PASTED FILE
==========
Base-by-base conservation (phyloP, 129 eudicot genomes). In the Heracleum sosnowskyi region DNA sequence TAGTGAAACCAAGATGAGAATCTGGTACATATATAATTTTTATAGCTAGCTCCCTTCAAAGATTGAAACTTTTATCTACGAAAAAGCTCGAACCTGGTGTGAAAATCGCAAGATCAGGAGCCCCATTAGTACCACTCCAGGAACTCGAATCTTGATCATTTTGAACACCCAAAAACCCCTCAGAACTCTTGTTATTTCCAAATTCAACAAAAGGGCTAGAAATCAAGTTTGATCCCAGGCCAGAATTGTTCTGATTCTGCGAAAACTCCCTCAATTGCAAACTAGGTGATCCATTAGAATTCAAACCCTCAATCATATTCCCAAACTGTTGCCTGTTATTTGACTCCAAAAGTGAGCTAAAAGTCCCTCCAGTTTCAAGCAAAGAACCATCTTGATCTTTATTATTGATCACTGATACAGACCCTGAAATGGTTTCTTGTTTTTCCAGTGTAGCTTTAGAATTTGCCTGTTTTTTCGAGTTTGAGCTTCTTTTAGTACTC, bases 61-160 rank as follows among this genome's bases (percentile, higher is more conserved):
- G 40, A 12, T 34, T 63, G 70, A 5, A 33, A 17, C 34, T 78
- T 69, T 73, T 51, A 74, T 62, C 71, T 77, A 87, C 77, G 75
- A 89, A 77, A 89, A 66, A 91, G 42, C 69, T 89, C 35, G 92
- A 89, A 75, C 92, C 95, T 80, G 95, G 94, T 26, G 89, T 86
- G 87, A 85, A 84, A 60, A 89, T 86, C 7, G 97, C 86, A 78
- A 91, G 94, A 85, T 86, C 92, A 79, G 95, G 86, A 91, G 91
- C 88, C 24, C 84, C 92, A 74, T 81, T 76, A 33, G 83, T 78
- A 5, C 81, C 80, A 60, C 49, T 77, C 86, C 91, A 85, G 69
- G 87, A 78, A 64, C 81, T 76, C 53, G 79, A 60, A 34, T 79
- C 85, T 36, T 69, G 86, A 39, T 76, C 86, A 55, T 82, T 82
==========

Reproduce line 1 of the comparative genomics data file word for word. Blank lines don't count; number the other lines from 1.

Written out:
Base-by-base conservation (phyloP, 129 eudicot genomes). In the Heracleum sosnowskyi region DNA sequence TAGTGAAACCAAGATGAGAATCTGGTACATATATAATTTTTATAGCTAGCTCCCTTCAAAGATTGAAACTTTTATCTACGAAAAAGCTCGAACCTGGTGTGAAAATCGCAAGATCAGGAGCCCCATTAGTACCACTCCAGGAACTCGAATCTTGATCATTTTGAACACCCAAAAACCCCTCAGAACTCTTGTTATTTCCAAATTCAACAAAAGGGCTAGAAATCAAGTTTGATCCCAGGCCAGAATTGTTCTGATTCTGCGAAAACTCCCTCAATTGCAAACTAGGTGATCCATTAGAATTCAAACCCTCAATCATATTCCCAAACTGTTGCCTGTTATTTGACTCCAAAAGTGAGCTAAAAGTCCCTCCAGTTTCAAGCAAAGAACCATCTTGATCTTTATTATTGATCACTGATACAGACCCTGAAATGGTTTCTTGTTTTTCCAGTGTAGCTTTAGAATTTGCCTGTTTTTTCGAGTTTGAGCTTCTTTTAGTACTC, bases 61-160 rank as follows among this genome's bases (percentile, higher is more conserved):